Two poems by Matt Howard

Matt Howard photo

 
 

    Cults of Broadland

 

Fen raft spider

 

Let us venerate niche and otherness,
local, patch-level occurrence –
take the fen raft spider’s
each simple eye, each leg hair sensing

the water’s tension. All his
drawn out care, a display of front legs
in arcs across the meniscus, that moving
slenderness, stop-start, from side to side.

She watches while he grooms.
Now receptive, they bob slowly.
And his front legs flicker,

vibrating all over her abdomen.
She draws herself in so he can roll them
on her back into their rippling.

 

Fen orchid

 

There are studies concerned with presence,
that harvest the mycorrhizal fungus
essential for germination and growth
at the Botanic Garden in Cambridge.

All I understand is as far as I can see –
June to July on a fen in Norfolk,
peaty mud staining my knees,

that yellowy-green, the broad-lip base leaf,
its blend-in with the part-chewed sward,
each little point off the one soft spike
set on this floating ground.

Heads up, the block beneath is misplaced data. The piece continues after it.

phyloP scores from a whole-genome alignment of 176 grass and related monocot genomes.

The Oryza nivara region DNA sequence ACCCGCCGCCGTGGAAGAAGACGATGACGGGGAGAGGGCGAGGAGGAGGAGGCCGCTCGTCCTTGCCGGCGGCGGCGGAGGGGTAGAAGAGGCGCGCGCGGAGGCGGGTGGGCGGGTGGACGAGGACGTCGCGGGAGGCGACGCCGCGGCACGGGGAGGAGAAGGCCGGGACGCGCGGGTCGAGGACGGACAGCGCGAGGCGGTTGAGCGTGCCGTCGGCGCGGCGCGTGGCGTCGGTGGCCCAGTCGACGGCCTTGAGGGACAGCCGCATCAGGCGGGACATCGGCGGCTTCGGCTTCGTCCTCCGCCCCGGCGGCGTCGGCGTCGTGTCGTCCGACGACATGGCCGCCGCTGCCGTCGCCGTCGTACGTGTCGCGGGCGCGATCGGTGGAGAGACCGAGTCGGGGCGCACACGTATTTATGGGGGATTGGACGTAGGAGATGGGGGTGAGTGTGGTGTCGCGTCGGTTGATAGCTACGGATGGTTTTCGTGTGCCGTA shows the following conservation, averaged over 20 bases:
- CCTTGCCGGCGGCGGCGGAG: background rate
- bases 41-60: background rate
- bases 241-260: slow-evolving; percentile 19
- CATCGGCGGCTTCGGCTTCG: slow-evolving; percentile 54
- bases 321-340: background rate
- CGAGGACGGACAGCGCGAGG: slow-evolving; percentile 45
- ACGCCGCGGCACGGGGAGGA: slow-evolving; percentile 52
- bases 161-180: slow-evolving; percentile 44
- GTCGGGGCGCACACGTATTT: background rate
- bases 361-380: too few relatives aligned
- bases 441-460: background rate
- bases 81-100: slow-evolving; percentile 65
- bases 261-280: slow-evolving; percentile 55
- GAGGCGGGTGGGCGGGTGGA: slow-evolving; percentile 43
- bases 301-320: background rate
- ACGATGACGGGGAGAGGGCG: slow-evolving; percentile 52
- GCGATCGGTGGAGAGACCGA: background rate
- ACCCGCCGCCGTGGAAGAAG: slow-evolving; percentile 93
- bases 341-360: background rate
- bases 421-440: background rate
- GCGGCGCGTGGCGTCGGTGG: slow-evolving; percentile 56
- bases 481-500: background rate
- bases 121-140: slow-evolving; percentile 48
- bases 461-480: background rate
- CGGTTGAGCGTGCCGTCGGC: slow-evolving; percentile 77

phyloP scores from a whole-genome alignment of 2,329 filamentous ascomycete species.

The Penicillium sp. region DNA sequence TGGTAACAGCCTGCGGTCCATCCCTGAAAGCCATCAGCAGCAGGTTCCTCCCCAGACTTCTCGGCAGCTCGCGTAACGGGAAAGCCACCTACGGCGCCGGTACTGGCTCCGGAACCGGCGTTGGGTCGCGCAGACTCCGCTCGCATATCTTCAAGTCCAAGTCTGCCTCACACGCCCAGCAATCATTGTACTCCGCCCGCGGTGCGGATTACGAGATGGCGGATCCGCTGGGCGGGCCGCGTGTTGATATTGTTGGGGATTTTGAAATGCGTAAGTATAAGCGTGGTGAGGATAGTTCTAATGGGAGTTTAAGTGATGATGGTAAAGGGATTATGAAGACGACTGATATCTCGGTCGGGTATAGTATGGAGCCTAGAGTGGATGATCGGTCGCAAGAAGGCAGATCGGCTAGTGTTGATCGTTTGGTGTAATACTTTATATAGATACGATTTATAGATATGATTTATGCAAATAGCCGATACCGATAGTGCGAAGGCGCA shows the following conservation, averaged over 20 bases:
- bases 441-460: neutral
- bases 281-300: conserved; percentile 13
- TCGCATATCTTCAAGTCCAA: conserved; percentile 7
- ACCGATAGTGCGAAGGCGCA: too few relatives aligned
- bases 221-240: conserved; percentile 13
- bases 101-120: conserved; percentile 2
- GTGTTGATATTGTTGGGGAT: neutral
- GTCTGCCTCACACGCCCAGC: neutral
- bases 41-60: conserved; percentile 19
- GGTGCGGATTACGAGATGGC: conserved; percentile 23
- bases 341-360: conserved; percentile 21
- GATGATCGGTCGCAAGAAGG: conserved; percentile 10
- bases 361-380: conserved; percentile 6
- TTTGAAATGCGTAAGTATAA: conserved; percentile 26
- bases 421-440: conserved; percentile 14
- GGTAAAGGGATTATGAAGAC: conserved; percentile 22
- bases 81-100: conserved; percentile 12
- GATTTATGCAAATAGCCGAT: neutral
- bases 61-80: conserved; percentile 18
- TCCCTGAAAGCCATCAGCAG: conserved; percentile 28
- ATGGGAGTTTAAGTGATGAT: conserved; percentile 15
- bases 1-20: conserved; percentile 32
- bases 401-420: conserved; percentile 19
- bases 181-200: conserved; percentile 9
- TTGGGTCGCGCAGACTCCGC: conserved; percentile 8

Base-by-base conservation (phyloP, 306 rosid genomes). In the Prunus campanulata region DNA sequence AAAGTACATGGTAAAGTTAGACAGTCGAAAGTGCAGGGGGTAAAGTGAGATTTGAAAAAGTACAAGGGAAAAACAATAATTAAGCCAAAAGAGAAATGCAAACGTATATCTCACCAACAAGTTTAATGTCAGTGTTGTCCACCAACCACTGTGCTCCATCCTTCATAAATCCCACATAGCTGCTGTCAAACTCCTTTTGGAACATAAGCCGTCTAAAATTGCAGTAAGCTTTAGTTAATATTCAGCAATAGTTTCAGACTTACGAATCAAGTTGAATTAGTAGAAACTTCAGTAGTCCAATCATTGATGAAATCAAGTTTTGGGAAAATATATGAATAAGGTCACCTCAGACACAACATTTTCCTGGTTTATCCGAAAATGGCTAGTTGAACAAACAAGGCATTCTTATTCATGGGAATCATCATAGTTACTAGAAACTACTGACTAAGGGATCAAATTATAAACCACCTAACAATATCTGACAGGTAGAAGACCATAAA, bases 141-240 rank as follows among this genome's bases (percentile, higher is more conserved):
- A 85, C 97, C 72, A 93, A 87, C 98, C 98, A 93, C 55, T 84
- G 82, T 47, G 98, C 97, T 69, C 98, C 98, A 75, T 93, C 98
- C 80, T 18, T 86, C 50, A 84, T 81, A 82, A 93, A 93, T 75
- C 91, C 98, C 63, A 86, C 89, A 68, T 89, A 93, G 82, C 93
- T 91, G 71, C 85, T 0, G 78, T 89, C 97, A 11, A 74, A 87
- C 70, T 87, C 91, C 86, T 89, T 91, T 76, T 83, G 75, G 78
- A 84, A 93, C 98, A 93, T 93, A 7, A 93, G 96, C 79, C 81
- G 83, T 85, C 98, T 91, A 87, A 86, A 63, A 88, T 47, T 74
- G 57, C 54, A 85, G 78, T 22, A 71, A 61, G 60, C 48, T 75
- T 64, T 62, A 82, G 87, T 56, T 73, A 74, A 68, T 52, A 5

Milk parsley / swallowtail
7th – 11th July 2017
 
 
All cults must have their curses:
may this curse of losses befall
the bastard or bastards
who dug out milk parsley at Hickling,
taking with it as many as twenty
or more swallowtail caterpillars.

And may they one day, sometime soon,
find themselves again under the breadth
of a searing blue broadland sky,
in t-shirts and shorts, or better yet, topless
about their work, as the sap and hairs
of giant hogweed catch them,
so that they metamorphose
to a blistered imago,
all the shame bursting on their skin.

 
 

    Spores

 

They’d daub the navel
of each newborn
with fulmar oil,

a cliff-nester’s balm
easy to blame,
to latch on to

as the St Kildan midwives’
own infant lockjaw,
stored in gannet or sheep gut.

Either that or their blades,
unwashed and not first
passed through flame.

But what of all those before?
Those that rowed out,
cutting headlong into swells and gales

to open some westerly
ascetic distance,
some almost-disappearance

among a stink of fish and seafowl,
then lit beacons
from the highest point

just to say from among the breakers,
we are still here?
Whatever the life sought

there’s no loneliness
for the spirit
in this husbandry,

under starlight,
on this ground
where that bacillus blooms.

 
 

Matt Howard

About Matt Howard

Matt Howard lives in Norwich, where he works for the RSPB. Matt is also a steering group member of New Networks for Nature, an eco-organisation that asserts the central importance of landscape and nature in our cultural life. His first full collection, 'Gall', was published by The Rialto in 2018 and was winner of the 2018 East Anglian Book Award for Poetry and shortlisted for the Seamus Heaney Centre First Collection Prize in 2019.